Updated: 6 p.m.
In keeping pace with his star-crossed football career, Odell Thurman's best moments have come at the worst times.
Thurman received his long-awaited reinstatement from NFL commissioner Roger Goodell on Monday after a two-year exile for violating the league's substance abuse policy, but he was home in Monticello, Ga., by the bedside of his gravely ill grandmother.
Betty Thurman, 80, a breast cancer survivor of 20 years who has also undergone heart surgery, has been constantly on Thurman's mind, according to one of his representatives, while everyone else has been riveted on word from New York.
"She's not doing very well and it's really the last family he has left," Safarrah Lawson said Monday afternoon. "He's elated to be reinstated, but it's bittersweet."
Betty Thurman raised Odell from the time his mother Joyce was killed in a car accident when he was 10. His father, Otis, died of liver and kidney failure a couple of days before his first college game.
ThurmanHis problems have followed him to the pros after he slid out of the first round of the 2005 draft because of some off-field incidents while at the University of Georgia. But Lawson is hoping that with Goodell allowing him back to Paul Brown Stadium to work out last January and now officially letting him back on the team it marks a turning point.
The move means Thurman will be on the field for the spring camps in May and June for the first time since Goodell suspended him for four games in July of 2006 for violations of the substance abuse policy.
Goodell turned it into the entire year two months later when Thurman was arrested Sept. 25 on a DUI in a case where he admitted in court he is an alcoholic.
Then for reasons he didn't make public because of the policy's privacy guidelines, Goodell didn't reinstate him for the 2007 season.
Lawson has said that Thurman has not failed a drug or alcohol test in the two years of his suspension.
"I think it really helped him to come back to the stadium and be around his teammates," Lawson said. "I do think he's going to make it. I think he's been clean for two years and that he's ready to get back to playing and getting on the field. He'll have the spring and training camp to knock the rust off."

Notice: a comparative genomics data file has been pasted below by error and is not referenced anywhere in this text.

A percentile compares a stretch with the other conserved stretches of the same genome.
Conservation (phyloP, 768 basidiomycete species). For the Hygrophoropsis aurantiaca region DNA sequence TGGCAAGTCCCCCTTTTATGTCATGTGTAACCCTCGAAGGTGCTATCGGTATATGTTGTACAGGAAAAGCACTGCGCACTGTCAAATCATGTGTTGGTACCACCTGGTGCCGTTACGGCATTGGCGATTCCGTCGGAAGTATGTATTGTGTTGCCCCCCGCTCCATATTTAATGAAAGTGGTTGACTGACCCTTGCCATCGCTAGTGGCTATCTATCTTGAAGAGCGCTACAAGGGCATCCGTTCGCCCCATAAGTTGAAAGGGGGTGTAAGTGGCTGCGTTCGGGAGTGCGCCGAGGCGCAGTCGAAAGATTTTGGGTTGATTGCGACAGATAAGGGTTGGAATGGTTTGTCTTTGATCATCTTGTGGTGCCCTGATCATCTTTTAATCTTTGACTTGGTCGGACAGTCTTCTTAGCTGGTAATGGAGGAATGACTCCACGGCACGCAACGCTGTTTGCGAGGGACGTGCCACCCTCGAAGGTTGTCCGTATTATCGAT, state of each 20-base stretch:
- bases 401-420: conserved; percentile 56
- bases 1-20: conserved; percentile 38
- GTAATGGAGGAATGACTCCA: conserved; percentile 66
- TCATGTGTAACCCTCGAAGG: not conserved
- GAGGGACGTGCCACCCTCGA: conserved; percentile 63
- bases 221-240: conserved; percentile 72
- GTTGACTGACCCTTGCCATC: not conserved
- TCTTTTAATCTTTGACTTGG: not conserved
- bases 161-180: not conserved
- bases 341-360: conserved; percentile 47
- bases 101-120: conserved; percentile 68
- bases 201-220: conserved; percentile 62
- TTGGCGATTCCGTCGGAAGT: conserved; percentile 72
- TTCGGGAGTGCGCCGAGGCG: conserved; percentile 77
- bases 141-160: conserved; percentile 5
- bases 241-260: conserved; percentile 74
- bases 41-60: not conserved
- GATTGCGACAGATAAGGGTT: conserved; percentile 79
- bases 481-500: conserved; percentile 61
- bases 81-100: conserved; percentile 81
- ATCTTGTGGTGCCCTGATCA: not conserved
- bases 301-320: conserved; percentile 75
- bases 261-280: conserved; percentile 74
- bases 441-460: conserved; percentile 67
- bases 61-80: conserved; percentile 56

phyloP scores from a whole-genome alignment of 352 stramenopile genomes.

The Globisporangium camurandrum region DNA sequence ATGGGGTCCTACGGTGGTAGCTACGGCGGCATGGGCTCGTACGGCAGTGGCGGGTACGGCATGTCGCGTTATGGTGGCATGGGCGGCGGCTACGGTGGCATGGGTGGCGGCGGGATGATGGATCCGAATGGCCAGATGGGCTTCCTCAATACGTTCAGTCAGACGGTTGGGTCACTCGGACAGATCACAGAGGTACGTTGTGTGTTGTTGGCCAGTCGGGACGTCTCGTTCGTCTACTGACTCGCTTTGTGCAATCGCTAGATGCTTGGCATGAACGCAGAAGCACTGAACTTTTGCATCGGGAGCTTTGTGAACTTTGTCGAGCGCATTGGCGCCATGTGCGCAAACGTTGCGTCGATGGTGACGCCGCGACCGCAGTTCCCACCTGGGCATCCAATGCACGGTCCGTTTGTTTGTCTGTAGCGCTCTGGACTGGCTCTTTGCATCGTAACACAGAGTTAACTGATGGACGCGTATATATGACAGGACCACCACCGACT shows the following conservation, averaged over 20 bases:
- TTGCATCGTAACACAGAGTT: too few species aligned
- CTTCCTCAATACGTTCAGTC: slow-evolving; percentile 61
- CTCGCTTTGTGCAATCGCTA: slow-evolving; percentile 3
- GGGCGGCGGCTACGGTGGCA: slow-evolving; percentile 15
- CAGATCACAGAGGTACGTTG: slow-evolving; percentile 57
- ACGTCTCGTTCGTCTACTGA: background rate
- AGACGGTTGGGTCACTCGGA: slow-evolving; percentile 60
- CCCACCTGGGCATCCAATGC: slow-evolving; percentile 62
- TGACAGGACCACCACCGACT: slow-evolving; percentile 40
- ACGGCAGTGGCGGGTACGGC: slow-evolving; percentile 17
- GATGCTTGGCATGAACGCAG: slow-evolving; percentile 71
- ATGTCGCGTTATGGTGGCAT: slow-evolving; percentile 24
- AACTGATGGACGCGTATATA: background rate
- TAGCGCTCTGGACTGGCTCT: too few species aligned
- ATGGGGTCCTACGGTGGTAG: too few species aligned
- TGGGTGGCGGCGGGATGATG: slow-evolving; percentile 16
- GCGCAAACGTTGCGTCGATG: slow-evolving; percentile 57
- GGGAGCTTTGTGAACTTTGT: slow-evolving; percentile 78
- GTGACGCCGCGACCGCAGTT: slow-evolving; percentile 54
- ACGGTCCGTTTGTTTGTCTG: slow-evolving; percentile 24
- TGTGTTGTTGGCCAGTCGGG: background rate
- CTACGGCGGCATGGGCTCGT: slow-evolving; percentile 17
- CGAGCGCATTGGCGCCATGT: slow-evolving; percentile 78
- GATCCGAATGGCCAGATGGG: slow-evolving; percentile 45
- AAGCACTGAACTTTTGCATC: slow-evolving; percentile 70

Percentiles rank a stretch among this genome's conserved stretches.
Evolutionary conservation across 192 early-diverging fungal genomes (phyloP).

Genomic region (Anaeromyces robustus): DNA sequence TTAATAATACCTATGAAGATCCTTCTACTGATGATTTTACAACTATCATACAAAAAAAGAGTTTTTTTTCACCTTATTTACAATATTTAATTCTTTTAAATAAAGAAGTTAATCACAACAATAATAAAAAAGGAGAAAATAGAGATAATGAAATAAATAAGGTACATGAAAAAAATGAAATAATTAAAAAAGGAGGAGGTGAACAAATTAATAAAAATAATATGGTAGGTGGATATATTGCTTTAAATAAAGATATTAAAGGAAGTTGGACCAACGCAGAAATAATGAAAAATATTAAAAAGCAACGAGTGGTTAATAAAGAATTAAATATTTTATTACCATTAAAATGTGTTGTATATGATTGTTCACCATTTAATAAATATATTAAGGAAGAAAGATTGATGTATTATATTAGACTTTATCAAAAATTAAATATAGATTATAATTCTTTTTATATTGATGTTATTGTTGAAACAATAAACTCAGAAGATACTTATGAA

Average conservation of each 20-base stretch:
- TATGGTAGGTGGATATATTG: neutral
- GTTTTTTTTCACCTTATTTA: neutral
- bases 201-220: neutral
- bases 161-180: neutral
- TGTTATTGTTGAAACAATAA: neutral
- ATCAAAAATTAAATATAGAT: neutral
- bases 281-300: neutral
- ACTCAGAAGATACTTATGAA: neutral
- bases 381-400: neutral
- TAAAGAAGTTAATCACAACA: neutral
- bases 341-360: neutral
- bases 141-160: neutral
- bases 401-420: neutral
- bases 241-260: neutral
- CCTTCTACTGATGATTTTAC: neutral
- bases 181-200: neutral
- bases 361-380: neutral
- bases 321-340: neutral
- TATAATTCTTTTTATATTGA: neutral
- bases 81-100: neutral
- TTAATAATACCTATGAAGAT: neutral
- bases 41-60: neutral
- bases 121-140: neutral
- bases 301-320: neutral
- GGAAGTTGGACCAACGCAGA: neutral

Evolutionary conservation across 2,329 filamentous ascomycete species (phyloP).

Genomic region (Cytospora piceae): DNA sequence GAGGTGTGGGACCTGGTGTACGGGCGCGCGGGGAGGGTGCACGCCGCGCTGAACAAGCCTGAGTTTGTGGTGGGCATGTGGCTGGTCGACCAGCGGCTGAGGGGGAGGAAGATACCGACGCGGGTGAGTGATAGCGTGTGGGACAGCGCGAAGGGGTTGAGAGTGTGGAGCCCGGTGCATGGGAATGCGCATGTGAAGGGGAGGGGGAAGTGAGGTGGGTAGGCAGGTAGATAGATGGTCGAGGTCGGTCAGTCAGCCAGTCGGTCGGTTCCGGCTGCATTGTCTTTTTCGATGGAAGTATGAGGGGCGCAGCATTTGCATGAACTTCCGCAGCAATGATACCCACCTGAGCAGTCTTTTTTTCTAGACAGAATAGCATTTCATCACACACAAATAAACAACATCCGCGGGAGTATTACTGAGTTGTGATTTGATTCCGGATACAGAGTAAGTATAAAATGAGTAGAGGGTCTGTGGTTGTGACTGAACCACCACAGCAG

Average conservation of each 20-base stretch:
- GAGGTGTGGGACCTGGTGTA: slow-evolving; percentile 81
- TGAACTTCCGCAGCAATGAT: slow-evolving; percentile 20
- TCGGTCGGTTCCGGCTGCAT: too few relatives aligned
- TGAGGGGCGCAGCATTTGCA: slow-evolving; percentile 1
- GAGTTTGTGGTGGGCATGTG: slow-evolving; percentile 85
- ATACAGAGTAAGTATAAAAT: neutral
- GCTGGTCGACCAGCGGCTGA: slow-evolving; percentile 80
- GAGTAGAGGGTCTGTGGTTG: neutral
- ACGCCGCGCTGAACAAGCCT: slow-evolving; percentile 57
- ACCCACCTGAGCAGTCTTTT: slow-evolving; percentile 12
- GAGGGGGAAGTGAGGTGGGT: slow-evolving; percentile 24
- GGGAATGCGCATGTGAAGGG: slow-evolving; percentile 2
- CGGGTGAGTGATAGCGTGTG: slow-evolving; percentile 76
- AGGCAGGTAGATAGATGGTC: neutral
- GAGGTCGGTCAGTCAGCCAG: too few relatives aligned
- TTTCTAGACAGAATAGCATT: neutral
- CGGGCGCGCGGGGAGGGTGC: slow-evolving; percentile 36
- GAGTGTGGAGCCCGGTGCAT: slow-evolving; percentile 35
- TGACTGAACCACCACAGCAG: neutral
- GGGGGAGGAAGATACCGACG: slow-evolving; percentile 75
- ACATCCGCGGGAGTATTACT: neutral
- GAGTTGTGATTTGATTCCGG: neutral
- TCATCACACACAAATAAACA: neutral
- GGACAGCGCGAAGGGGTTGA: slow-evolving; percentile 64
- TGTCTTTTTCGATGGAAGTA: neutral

Lawson said Thurman is in the 250-pound range, a good 10 pounds over where the Bengals want him, "but that will come off easily once the camps start."
Before coming back to PBS, Thurman split his time between Cincinnati and Monticello, home of his three children, and worked out as well as working a construction job.
"Odell has met the NFL's conditions for reinstatement and has been added to our offseason roster," said Bengals head coach Marvin Lewis in a press release. "It is now up to Odell to continue to meet all NFL guidelines, and to maintain a standard of personal responsibility that will allow him the chance to compete for a spot on our team."
But Thurman, who turns 25 two weeks before training camp opens, hasn't played in a game since 2005 when he emerged as a leading Defensive Rookie of the Year candidate. He had a team-high 148 tackles and four forced fumbles to go with five interceptions that led all NFL rookies.
And it doesn't sound like Lewis is going to put him anywhere near the top of the depth chart any time soon. He has consistently said the club can't count on Thurman, so look for him to start the journey back near the bottom.